Donning her bathing costume, Mlle. Yane will enter a small chamber on the ground floor of the palace. She will then close the door leading to the palace and open the door leading to the swimming tank, which will be entirely enclosed by glass to keep out the cuttle-fish and other monsters of the deep. This swimming tank is one hundred by fifty feet and is supplied with oxygen generated by a plant in the palace proper, the inflow of the water being controlled so that it cannot rise beyond a certain height. After the swimmer has disported herself in this chamber to her heart’s content she returns to the lock-chamber, closes the door leading to the tank, presses a button and releases the water which followed her into the chamber and then opens the door leading to the palace.

Ventilation and air for the palace proper are provided by means of a powerful plant located on the ground floor.

Although the plans for this home beneath the waves seem to be complete as one could desire, all that remains to put them into execution is the necessary funds, and the engineer has figured that at least half a million will be required to complete the palace in the manner above outlines.

“Of course, it will cost a lot of money,” concedes Mlle. Yane, “more than I can afford, but I would not care to inhabit even this sumptuous palace alone, you know.”

Mlle. Yane is very popular. It is said that she might have the choice of half a dozen men eager to supply both the funds and the companionship necessary to make the submarine palace a thing of reality.

Anyway the plans are now all ready, and any day Mlle. Yane may decide who is to be the happy man to dwell among the fishes with her.

Fort Worth [TX] Star-Telegram 14 July 1912: p. 4

Mrs Daffodil’s Aide-memoire:  The illustration is captioned “The Hostess and Her Guests Will Wear Mermaid Costumes in Keeping with the Environment.” Mrs Daffodil has previously described some ways to dress (or undress) like a mermaid.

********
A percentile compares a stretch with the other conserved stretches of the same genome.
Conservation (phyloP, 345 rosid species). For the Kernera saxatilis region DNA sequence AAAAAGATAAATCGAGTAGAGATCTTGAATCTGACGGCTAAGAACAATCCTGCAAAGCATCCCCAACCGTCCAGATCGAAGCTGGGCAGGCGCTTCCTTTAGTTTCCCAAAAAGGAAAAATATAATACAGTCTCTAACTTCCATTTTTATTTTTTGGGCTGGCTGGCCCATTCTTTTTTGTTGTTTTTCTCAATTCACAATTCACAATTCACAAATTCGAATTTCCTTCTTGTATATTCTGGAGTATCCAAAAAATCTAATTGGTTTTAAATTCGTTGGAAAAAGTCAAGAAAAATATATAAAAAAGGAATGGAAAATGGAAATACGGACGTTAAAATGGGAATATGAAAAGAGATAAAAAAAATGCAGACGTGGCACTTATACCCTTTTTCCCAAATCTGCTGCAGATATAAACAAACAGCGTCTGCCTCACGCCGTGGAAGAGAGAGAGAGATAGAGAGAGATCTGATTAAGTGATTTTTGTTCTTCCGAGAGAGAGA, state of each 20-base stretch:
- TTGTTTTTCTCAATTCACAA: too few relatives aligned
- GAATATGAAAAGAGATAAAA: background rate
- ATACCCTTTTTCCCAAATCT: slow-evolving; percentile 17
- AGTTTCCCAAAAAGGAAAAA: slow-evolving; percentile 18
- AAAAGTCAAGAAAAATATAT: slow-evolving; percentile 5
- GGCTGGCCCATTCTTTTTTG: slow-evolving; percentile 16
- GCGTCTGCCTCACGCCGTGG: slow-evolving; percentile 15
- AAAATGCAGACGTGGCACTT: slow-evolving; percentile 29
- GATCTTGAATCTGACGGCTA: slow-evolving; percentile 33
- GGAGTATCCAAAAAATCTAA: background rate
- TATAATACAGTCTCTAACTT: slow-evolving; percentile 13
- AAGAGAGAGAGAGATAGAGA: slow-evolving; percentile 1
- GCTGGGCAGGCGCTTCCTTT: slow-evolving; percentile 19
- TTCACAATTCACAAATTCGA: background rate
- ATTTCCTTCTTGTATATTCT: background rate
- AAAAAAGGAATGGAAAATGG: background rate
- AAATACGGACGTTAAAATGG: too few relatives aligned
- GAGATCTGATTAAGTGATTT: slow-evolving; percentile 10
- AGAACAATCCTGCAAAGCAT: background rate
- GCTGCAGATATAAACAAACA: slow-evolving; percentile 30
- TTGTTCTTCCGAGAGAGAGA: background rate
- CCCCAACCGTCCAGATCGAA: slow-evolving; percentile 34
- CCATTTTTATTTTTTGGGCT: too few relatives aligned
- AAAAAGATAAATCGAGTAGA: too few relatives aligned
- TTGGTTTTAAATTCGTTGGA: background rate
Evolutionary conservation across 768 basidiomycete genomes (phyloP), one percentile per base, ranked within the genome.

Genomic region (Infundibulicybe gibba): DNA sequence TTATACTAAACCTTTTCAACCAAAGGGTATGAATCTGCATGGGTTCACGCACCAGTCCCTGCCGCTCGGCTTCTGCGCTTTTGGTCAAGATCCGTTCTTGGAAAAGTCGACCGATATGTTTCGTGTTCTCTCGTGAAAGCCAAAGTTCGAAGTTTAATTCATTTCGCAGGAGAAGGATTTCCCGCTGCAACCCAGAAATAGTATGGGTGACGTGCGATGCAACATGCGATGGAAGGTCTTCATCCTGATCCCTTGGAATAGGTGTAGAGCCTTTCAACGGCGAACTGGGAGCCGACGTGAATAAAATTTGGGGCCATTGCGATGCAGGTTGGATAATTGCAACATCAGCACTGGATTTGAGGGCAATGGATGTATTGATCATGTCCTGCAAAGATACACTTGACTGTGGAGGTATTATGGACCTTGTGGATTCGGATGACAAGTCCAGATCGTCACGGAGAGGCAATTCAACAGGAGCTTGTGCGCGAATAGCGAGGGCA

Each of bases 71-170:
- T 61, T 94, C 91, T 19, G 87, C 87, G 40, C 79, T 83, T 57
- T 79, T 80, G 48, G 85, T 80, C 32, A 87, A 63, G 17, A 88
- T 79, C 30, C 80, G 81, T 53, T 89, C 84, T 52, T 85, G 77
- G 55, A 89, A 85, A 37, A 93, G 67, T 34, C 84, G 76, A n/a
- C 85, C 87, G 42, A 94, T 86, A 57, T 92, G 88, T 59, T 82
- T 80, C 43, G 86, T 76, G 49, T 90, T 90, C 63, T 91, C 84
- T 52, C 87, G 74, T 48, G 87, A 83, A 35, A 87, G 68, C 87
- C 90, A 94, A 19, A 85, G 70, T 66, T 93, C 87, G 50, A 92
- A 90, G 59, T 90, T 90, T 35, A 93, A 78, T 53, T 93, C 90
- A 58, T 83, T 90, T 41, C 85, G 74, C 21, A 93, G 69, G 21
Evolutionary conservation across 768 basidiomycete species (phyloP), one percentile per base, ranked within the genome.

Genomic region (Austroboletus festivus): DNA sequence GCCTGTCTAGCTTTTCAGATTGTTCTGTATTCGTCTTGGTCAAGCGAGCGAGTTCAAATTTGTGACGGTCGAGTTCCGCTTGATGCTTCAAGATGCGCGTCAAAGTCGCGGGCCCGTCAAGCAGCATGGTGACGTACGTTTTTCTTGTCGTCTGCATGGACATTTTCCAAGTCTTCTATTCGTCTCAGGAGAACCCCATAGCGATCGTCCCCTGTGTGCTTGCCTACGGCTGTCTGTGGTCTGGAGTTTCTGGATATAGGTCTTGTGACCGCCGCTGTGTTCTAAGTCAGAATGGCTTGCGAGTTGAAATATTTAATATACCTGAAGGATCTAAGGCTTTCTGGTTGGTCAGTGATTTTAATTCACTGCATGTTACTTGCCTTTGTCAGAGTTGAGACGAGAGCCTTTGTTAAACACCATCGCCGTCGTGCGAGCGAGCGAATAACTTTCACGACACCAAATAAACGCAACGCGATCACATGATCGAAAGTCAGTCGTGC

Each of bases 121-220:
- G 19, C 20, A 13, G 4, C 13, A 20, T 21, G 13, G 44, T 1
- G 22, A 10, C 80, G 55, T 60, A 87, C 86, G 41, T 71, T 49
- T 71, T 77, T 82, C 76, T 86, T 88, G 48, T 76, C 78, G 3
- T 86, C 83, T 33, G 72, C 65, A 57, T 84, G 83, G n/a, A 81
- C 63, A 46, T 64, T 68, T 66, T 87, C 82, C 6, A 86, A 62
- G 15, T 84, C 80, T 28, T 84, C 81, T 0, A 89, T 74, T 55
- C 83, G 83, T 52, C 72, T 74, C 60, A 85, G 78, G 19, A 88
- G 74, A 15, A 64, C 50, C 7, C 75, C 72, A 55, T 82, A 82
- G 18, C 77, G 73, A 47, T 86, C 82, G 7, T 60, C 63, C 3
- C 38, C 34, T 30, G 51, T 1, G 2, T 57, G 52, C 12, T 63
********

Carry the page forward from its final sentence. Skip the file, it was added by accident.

One would have given much to see this charming fantasy brought to fruition with the assistance of some besotted millionaire, although it seems unsporting to slaughter the finny beauties with electricity.  Mrs Daffodil has found no trace of Engineer Le Duc outside of this article, but Heloise Yane was again in the news in 1913 when it was reported that she had been jilted by Prince Michel Murat in favour of Miss Helen Stallo, a Standard Oil heiress from Cincinnati.

 mermaidpalace.jpg

Mrs Daffodil invites you to join her on the curiously named “Face-book,” where you will find a feast of fashion hints, fads and fancies, and historical anecdotes

You may read about a sentimental succubus, a vengeful seamstress’s ghost, Victorian mourning gone horribly wrong, and, of course, Mrs Daffodil’s efficient tidying up after a distasteful decapitation in A Spot of Bother: Four Macabre Tales.

Advertisements

Dancing with the Fairies: 1820s-1840s

 

Polly Williams, a good dame who was born in Trefethin parish, and lived at the Ship Inn, at Pontypool, Monmouthshire, was wont to relate that, when a child, she danced with the Tylwyth Teg. The first time was one day while coming home from school. She saw the fairies dancing in a pleasant, dry place, under a crab-tree, and, thinking they were children like herself, went to them, when they induced her to dance with them. She brought them into an empty barn and they danced there together. After that, during three or four years, she often met and danced with them, when going to or coming from school. She never could hear the sound of their feet, and having come to know that they were fairies, took off her ffollachau (clogs), so that she, too, might make no noise, fearful that the clattering of her clog-shodden feet was displeasing to them. They were all dressed in blue and green aprons, and, though they were so small, she could see by their mature faces that they were no children. Once when she came home barefoot, after dancing with the fairies, she was chided for going to school in that condition; but she held her tongue about the fairies, for fear of trouble, and never told of them till after she grew up. She gave over going with them to dance, however, after three or four years, and this displeased them. They tried to coax her back to them, and, as she would not come, hurt her by dislocating ‘one of her walking members,’ [Jones, ‘Apparitions.’] which, as a euphemism for legs, surpasses anything charged against American prudery.